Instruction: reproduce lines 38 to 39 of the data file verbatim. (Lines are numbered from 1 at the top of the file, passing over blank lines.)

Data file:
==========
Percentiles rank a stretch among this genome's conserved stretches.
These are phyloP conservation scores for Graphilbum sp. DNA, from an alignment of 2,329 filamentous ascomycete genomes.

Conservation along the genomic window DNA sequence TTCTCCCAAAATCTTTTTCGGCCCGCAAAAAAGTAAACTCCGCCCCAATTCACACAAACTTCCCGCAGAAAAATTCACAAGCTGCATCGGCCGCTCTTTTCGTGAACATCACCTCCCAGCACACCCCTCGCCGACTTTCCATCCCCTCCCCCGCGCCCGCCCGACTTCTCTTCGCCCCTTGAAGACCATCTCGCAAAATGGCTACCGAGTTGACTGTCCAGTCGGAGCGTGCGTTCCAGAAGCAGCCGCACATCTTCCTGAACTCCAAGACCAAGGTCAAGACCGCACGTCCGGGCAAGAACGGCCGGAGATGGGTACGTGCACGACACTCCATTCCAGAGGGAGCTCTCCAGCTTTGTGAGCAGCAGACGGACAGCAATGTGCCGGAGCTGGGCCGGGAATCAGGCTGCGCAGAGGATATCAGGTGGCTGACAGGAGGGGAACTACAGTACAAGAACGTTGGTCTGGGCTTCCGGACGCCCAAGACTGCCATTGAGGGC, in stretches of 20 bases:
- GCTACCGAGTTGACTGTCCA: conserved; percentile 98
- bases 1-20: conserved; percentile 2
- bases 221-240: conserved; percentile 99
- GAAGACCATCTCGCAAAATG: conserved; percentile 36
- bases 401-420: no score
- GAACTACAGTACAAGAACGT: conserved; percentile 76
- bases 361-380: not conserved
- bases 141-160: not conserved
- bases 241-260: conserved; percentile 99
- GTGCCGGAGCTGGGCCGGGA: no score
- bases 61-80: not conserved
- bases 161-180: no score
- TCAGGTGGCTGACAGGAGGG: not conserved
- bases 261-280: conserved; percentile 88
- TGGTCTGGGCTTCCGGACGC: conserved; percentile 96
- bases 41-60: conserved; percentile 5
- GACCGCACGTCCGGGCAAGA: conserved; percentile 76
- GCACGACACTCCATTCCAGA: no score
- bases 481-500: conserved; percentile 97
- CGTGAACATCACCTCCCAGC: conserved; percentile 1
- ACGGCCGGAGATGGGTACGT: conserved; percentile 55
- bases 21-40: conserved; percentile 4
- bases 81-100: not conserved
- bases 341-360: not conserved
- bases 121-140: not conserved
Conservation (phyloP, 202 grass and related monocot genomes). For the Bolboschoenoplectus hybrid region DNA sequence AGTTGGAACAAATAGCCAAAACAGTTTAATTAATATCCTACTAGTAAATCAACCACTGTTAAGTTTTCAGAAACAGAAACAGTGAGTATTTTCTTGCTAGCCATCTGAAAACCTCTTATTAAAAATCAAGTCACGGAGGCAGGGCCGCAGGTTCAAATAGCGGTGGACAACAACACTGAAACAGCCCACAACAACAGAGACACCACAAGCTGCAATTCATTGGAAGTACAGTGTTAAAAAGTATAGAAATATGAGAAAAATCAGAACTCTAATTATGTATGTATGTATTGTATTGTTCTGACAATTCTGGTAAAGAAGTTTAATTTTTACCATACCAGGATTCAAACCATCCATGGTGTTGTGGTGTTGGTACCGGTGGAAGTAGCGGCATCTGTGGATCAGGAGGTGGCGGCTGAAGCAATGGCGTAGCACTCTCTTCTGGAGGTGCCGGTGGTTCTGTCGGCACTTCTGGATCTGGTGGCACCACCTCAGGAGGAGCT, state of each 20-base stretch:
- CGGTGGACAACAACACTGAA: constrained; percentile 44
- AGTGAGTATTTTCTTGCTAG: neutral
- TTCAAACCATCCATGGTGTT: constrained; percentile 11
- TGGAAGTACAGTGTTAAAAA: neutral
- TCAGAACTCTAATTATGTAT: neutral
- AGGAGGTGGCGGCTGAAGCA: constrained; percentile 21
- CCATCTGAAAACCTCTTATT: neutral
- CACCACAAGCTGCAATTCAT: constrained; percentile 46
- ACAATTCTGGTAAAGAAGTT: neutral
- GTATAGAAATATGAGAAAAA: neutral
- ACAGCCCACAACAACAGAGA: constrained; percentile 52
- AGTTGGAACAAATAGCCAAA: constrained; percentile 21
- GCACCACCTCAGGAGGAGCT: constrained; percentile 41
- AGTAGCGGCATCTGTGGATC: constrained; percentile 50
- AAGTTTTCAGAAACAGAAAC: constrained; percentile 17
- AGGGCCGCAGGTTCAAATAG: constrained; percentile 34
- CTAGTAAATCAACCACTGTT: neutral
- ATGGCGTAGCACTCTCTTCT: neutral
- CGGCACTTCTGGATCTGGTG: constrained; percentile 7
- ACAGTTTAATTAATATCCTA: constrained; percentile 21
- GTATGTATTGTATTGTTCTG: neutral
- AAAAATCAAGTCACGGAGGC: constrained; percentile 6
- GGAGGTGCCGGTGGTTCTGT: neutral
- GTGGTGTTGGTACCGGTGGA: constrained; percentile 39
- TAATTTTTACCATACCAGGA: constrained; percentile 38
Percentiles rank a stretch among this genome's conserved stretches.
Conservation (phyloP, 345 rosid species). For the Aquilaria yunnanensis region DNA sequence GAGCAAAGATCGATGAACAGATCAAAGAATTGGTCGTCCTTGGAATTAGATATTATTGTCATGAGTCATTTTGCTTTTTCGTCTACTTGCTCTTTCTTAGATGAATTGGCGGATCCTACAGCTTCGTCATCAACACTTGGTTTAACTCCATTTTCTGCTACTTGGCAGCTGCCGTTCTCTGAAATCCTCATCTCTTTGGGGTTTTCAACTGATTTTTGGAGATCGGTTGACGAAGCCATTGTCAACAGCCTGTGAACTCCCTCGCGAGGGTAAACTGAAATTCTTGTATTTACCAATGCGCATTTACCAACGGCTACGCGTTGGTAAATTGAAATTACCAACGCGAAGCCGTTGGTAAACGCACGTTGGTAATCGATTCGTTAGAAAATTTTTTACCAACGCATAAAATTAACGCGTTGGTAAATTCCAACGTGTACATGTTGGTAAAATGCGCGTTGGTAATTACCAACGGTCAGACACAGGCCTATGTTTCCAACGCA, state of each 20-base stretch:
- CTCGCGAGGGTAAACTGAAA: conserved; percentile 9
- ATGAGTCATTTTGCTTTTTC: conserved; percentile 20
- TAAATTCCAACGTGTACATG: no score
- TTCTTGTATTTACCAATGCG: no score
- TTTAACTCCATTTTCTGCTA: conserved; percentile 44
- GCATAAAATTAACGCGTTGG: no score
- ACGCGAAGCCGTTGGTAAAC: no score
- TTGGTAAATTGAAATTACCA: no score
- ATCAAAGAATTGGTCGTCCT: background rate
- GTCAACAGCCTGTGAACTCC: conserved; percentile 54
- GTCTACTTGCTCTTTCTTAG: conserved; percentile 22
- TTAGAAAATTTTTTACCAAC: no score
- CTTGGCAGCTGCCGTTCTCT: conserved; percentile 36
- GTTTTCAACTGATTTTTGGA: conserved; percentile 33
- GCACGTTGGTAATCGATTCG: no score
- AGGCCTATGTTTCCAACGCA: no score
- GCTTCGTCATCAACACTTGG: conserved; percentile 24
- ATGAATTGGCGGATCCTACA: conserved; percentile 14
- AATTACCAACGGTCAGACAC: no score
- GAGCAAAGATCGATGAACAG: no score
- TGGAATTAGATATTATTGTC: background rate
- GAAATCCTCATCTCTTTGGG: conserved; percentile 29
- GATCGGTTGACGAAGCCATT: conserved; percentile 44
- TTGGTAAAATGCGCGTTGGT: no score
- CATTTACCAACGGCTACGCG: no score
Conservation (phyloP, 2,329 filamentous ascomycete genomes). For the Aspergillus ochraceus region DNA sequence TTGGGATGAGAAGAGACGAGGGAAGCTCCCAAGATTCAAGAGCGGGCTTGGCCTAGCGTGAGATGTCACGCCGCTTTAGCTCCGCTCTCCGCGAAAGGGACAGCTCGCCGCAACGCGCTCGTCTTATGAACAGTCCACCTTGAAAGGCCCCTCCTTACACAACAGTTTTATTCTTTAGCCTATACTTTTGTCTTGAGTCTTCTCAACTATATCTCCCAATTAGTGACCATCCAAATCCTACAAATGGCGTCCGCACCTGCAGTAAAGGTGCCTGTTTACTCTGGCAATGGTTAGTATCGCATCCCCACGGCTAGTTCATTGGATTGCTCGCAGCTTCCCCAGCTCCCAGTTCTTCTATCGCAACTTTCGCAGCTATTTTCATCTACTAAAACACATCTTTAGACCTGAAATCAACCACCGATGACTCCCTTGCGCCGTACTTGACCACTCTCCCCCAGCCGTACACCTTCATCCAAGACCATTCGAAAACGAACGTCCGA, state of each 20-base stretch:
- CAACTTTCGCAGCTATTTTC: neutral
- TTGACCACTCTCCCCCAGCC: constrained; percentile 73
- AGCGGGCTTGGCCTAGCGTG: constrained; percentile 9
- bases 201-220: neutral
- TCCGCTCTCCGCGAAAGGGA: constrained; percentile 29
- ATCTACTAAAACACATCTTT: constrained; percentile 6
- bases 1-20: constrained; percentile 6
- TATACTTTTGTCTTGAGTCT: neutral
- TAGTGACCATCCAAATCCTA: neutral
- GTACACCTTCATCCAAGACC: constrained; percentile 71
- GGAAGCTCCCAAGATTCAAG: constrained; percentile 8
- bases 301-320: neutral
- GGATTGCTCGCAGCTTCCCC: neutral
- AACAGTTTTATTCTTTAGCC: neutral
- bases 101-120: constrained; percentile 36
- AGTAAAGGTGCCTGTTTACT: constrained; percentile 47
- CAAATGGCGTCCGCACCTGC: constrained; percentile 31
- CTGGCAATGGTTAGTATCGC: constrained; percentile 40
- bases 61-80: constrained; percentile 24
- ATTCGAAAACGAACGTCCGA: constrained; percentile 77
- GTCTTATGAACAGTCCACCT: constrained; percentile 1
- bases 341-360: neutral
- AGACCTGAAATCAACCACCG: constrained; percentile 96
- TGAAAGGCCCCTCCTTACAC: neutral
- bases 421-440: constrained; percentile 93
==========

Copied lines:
- ACAATTCTGGTAAAGAAGTT: neutral
- GTATAGAAATATGAGAAAAA: neutral